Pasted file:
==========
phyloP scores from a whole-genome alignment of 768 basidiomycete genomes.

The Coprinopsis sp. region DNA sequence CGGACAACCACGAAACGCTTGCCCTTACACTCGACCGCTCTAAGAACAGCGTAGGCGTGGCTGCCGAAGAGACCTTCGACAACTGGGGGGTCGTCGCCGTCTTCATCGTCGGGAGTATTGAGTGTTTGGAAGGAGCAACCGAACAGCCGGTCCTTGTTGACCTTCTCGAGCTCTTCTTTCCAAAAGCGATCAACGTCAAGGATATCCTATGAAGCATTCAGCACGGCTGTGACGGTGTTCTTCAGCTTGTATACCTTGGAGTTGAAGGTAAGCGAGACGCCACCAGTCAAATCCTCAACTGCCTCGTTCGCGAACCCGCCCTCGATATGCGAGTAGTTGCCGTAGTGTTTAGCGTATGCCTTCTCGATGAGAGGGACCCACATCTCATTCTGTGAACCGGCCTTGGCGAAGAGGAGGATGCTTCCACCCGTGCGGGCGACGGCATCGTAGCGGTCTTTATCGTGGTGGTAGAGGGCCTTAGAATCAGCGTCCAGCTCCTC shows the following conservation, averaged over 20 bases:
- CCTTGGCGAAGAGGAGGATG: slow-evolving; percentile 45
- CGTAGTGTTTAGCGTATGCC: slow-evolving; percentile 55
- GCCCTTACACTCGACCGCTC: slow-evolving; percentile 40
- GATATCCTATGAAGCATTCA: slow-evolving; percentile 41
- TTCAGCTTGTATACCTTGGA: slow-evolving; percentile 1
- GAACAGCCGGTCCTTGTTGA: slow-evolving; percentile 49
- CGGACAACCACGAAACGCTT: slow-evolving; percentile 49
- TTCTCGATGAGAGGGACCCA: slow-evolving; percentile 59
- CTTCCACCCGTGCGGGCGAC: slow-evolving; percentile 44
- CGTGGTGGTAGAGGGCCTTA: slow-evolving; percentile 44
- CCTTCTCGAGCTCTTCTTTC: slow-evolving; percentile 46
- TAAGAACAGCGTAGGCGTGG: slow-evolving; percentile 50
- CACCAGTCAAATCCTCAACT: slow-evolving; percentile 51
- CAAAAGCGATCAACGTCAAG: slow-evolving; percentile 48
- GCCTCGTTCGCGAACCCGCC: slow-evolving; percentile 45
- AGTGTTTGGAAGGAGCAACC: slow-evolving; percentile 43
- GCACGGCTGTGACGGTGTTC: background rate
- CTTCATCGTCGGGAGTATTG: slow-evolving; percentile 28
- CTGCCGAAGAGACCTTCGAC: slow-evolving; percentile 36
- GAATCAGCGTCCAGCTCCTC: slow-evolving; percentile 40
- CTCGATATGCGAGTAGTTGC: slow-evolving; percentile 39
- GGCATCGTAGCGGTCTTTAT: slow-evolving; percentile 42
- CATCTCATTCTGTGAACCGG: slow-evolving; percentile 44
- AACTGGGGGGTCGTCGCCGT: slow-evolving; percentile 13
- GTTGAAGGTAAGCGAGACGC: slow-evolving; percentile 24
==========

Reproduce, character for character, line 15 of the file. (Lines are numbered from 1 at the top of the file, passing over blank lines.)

- CACCAGTCAAATCCTCAACT: slow-evolving; percentile 51